Al Gore lowers his voice, signaling that he's about to take me into his confidence. "I don't consider myself," he says quietly, "a natural politician." Never let it be said the Vice President isn't capable of understatement. Gore lets a half-smile play across his face, a sign that he knows he's revealing the obvious. "The back-slapping political style is not my natural forte," he goes on. "I really, really love the process of democracy. I'm inspired by it. I'm thrilled by it. I'm not exaggerating here." He pauses. "Now the election process is...a little different."
And that's as close as Gore will come to admitting the truth: he can't stand politics. To be precise, he does enjoy a few things about campaigning (counterpunching opponents, gaming out tactics, serving up red-meat rhetoric, tutoring voters during marathon town meetings), but he loathes the rest and isn't good at hiding how he feels. And it's intriguing that Gore, who is so often accused of being artificial and insincere, has his greatest difficulty with the most artificial and insincere parts of the process: bonding with the local party pooh-bahs, pretending that donors are friends, feigning affection for the media horde. "He loves the work of government but not the work of getting elected," says a former adviser. "The guy's an introvert. Putting himself out there is an act of enormous will. He tries and tries and tries, and then you see him withdraw into himself, switch on the autopilot and plod along. And when that happens, his capacity for work is never diminished, but his capacity for joy--the light touch a politician needs--gets lost."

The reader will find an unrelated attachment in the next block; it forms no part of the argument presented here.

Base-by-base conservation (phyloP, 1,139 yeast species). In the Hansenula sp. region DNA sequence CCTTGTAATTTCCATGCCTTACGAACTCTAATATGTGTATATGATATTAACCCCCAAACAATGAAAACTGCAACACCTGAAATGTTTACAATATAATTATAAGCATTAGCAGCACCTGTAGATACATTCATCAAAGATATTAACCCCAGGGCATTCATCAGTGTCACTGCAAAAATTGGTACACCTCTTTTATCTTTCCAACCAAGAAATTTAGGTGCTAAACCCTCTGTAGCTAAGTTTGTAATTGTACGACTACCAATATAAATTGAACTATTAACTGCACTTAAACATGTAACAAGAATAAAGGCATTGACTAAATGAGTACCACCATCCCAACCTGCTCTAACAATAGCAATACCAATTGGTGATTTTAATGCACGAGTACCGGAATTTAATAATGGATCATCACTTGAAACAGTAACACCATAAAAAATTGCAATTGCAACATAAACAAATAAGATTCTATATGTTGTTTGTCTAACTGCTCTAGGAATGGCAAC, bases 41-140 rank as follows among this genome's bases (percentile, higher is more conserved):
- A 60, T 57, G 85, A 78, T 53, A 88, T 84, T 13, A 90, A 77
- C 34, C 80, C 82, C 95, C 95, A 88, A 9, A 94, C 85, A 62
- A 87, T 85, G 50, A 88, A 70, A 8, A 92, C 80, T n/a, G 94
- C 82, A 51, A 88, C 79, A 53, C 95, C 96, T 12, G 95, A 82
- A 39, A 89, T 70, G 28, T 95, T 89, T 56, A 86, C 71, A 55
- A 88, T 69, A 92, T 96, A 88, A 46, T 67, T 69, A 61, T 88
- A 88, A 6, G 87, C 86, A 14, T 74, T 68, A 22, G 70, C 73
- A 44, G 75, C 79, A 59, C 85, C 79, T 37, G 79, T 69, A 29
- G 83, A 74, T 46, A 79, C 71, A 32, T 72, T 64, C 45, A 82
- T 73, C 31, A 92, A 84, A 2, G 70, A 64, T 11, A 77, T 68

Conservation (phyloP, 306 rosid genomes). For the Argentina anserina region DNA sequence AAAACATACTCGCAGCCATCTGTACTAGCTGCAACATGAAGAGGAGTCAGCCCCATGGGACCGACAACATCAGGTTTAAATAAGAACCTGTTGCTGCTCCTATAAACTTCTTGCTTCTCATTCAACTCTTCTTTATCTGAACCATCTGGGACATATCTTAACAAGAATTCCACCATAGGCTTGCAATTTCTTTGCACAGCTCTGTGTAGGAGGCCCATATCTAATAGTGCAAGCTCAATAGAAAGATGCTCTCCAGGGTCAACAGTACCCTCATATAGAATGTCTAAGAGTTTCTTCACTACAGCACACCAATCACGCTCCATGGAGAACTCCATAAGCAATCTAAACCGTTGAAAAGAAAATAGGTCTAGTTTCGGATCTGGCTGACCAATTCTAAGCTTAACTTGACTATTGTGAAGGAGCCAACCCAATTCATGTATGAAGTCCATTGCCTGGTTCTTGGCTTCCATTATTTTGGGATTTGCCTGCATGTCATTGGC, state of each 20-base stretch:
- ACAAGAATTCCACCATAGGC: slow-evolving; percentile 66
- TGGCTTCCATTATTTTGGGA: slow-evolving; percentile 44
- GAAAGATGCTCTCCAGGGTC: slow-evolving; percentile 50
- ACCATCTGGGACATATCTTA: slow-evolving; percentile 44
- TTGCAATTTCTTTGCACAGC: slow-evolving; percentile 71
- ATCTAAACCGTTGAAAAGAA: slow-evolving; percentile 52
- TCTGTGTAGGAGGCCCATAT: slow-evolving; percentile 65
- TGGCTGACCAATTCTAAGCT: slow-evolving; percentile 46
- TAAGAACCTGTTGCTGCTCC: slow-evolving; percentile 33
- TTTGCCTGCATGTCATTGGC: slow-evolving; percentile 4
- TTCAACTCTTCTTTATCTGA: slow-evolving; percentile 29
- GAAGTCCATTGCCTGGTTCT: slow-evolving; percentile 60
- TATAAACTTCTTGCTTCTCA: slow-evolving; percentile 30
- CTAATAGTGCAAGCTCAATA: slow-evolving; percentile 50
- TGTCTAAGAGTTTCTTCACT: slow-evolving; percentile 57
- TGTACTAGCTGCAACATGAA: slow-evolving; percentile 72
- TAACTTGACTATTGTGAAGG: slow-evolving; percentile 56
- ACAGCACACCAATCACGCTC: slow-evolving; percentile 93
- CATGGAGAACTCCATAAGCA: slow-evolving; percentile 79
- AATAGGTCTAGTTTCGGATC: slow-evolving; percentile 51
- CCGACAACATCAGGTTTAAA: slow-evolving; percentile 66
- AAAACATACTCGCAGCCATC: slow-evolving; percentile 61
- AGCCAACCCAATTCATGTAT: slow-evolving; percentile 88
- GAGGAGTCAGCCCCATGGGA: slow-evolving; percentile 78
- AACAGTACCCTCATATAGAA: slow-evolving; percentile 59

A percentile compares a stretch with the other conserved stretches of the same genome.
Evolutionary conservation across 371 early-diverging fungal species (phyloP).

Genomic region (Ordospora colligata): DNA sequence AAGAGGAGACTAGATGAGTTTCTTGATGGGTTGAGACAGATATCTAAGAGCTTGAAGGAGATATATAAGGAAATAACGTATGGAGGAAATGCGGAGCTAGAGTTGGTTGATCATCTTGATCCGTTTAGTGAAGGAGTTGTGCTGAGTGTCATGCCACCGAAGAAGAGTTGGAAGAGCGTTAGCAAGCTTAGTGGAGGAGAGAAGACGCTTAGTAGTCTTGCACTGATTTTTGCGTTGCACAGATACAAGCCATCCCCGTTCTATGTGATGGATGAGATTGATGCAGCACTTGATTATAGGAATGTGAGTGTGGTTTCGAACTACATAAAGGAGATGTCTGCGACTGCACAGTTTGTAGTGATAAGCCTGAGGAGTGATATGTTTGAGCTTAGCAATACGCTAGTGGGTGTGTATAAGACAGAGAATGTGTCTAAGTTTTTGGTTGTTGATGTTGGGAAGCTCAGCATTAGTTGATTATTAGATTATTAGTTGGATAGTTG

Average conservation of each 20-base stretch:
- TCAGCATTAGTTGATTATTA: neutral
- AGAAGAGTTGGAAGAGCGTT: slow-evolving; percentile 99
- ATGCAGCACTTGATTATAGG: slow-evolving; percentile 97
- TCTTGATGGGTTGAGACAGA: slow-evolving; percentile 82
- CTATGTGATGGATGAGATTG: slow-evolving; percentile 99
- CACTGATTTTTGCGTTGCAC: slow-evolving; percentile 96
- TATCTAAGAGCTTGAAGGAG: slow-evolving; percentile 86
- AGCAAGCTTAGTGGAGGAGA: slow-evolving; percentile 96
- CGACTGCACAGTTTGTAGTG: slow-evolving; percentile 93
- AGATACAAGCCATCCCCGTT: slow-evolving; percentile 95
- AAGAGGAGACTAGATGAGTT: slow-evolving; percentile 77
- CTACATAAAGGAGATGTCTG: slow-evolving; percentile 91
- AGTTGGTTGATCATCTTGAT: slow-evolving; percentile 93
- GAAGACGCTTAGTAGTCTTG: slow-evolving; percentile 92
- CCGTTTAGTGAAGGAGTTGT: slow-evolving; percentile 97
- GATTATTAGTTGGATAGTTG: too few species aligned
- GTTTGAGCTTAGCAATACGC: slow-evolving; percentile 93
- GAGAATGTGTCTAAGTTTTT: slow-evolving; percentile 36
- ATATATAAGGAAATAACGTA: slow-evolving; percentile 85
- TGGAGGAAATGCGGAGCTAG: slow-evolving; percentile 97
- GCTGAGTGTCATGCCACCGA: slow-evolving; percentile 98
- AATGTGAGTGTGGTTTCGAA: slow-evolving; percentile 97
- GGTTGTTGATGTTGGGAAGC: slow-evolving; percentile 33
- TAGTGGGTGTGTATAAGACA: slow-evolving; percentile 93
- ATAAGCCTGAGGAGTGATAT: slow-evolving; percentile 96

Gore's aides are fond of saying that if he can just win, he will make a much better President than he makes a candidate. And he is a more multidimensional man than his public caricature suggests. His challenge isn't merely a charisma deficit or a tin ear or a knack for seeming phony even when he's being himself. It's that he must try to dispel at least five familiar myths about himself. Each is based on nuggets of truth, but Gore believes each fails to convey the essence of who he is. Is it possible that the shorthand on a man can be so wrong?
MYTH NO. 1 AL THE CAUTIOUS
The Vice President is often described as a play-it-safe politician who sticks to poll-tested scripts and panders every chance he gets. Though there's truth to this image (think Elian), Gore is capable of making gutsy campaign choices (think Lieberman). Lurking behind the often slippery candidate is a man whose approach to governance is undeniably bold.